7 of 7 people found the following review helpful
5.0 out of 5 stars sublime June 2 2007
By Kirk Alex - Published on Amazon.com
Format:DVD|Verified Purchase
Talented Writer/Director Henning Carlsen does excellent work here, as does actor Per Oscarsson in lead
role.
Fine adaption of what may be my favorite novel of all time, Knut Hamsun's HUNGER.
Waited decades to see this. Finally, when I noticed that the DVD was available on amazon.com, I
got my copy.

Great novels don't always make great films; it's true--but this is that rarest of times when the film is actually as good (or, let's say...comes quite close.) That's high praise from me, because my belief has always been that no matter how terrific a filmed version of a fine novel is, it can never be as good as the book.

If you love Hamsun's beautifully written novel, you'll enjoy this remarkable film.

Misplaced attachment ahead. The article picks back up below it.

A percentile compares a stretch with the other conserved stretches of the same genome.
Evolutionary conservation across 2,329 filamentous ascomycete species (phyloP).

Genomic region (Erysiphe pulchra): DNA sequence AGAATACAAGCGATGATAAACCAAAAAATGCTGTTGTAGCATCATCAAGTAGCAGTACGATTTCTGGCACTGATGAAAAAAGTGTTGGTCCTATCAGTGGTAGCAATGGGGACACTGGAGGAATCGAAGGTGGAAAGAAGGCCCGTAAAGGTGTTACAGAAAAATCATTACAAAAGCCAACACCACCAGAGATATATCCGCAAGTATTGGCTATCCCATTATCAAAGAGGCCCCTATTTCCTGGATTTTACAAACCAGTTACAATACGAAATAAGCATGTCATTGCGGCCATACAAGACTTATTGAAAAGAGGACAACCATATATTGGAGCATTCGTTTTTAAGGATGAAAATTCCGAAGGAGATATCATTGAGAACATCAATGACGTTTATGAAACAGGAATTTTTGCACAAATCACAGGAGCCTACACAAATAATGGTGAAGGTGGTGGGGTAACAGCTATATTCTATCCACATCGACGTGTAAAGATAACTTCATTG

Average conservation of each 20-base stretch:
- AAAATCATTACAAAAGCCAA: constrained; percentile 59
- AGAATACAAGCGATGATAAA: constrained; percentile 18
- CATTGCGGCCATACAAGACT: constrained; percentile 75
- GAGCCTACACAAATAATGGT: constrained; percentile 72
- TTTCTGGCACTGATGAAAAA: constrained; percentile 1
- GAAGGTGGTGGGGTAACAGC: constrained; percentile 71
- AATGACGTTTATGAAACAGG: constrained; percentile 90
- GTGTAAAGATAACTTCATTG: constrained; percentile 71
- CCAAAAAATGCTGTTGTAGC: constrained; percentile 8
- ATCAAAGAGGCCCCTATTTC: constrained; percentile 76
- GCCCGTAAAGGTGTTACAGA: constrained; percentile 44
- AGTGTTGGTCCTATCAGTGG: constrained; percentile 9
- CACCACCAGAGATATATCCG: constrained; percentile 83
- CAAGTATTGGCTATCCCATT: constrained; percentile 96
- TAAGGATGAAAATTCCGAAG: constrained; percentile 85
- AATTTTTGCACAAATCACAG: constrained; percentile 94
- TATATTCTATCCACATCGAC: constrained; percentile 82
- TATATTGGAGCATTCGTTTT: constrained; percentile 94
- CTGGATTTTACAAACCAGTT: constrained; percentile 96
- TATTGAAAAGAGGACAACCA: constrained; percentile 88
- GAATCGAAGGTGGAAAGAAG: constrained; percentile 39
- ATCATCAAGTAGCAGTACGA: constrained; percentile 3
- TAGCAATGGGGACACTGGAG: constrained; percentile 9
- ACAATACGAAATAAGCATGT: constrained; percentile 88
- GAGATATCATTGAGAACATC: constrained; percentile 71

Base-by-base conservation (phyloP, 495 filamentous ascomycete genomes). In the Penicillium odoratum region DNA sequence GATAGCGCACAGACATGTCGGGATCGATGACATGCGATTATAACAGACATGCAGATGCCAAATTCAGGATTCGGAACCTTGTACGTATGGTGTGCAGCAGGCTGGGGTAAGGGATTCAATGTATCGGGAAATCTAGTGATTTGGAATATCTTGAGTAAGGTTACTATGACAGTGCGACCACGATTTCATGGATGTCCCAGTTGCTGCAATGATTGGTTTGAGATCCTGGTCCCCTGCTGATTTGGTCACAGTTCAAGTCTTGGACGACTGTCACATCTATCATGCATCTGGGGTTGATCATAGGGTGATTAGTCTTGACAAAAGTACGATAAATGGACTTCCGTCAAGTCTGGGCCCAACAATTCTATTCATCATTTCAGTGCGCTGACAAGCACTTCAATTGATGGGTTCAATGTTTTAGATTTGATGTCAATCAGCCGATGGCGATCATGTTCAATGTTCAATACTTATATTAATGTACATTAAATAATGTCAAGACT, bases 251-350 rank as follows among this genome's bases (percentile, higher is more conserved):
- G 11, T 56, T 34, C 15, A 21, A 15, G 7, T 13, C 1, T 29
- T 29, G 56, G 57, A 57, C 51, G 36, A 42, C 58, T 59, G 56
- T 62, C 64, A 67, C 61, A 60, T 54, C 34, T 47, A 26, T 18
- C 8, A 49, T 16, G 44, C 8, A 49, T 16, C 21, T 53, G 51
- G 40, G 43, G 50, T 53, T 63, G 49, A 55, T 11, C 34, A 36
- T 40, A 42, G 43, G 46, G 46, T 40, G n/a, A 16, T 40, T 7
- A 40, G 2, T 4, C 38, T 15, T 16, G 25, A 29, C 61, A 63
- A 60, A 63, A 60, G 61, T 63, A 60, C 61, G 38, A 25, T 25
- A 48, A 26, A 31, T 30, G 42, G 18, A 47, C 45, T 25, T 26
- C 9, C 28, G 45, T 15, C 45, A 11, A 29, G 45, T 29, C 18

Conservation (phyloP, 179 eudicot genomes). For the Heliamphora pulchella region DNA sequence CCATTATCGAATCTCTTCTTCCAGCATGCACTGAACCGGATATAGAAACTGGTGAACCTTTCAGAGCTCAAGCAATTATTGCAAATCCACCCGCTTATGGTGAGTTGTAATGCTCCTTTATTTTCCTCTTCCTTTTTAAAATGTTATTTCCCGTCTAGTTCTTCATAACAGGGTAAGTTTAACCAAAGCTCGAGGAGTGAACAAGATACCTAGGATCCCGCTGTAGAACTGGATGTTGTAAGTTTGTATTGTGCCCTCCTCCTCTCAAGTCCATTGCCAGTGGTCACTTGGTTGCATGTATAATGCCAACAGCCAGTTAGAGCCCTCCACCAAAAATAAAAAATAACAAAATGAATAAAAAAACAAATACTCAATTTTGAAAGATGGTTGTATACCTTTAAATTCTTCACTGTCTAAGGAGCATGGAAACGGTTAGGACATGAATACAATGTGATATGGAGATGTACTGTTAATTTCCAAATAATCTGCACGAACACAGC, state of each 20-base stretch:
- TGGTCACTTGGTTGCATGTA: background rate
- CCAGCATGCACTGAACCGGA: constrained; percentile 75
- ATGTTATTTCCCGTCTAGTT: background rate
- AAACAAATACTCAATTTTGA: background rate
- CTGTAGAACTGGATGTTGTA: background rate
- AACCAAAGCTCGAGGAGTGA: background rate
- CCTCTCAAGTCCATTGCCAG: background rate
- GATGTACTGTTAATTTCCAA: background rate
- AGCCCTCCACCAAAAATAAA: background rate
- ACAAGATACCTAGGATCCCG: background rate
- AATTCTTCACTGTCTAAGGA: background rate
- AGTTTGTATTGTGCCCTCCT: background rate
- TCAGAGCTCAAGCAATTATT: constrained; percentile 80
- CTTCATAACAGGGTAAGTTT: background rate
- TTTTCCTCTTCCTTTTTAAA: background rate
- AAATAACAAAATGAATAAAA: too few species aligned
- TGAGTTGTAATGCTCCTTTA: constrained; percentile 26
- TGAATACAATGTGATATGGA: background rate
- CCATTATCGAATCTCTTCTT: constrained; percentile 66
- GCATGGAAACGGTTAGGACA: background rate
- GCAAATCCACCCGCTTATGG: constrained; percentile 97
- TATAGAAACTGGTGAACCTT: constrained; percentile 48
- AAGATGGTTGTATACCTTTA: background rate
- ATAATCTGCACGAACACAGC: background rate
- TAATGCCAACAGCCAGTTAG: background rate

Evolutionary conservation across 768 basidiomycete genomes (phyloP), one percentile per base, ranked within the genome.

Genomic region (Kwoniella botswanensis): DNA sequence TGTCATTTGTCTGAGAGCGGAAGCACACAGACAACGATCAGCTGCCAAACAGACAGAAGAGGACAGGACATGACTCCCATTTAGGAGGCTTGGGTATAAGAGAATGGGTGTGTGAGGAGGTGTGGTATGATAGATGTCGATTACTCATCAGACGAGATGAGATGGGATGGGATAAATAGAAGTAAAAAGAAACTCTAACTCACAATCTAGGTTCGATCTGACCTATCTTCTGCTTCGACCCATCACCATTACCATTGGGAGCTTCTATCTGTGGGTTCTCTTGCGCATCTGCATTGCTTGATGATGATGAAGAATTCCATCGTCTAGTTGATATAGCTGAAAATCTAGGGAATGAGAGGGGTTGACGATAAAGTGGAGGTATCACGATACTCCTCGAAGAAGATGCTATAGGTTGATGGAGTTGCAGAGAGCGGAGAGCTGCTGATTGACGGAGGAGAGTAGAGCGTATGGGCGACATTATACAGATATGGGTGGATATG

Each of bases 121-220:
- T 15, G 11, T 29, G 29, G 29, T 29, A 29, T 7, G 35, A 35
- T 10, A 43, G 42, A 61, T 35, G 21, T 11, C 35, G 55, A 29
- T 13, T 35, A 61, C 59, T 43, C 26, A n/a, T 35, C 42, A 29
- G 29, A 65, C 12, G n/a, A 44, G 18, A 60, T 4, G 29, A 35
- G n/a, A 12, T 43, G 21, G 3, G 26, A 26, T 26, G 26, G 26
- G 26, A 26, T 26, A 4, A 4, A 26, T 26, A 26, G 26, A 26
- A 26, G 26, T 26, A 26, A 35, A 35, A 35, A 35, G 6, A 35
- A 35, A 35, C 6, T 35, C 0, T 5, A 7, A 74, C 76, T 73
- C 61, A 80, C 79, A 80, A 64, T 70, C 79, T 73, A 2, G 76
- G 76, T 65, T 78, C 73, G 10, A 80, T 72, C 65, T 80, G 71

17 of 22 people found the following review helpful
5.0 out of 5 stars Great Film about a Great Book Dec 15 2004
By Oslo Jargo/Bartok Kinski - Published on Amazon.com
Format:VHS Tape
This, difficult to find film, merits close examination under the eyes of any reader of modernist literature. Written by Knut Hamsun and based entirely on his experiences of suffering, moral degradation, starvation and humiliation at the hands of the bourgeoisie of Oslo (Kristiana) whose petty values were mired in mockery, snobbish attitudes and haughtiness, truly explores the conscious soul of a writer. The director uses subtle techniques to introduce us to the Oslo of Hamsun's time, replete with arrogant shop owners, horse carriages and stupid followers of the Christian religion. For most of the film, the lead actor, played wonderfully by Per Oscarsson, who is still alive and making films at the age of 77, suffers starvation and yet he is truly determined to live his miserable existence. A gorgeous piece of art and redeemable film whose magnetic images are still important today.
2 of 2 people found the following review helpful
5.0 out of 5 stars Stunning Feb. 12 2008
By lexo1941 - Published on Amazon.com
Format:DVD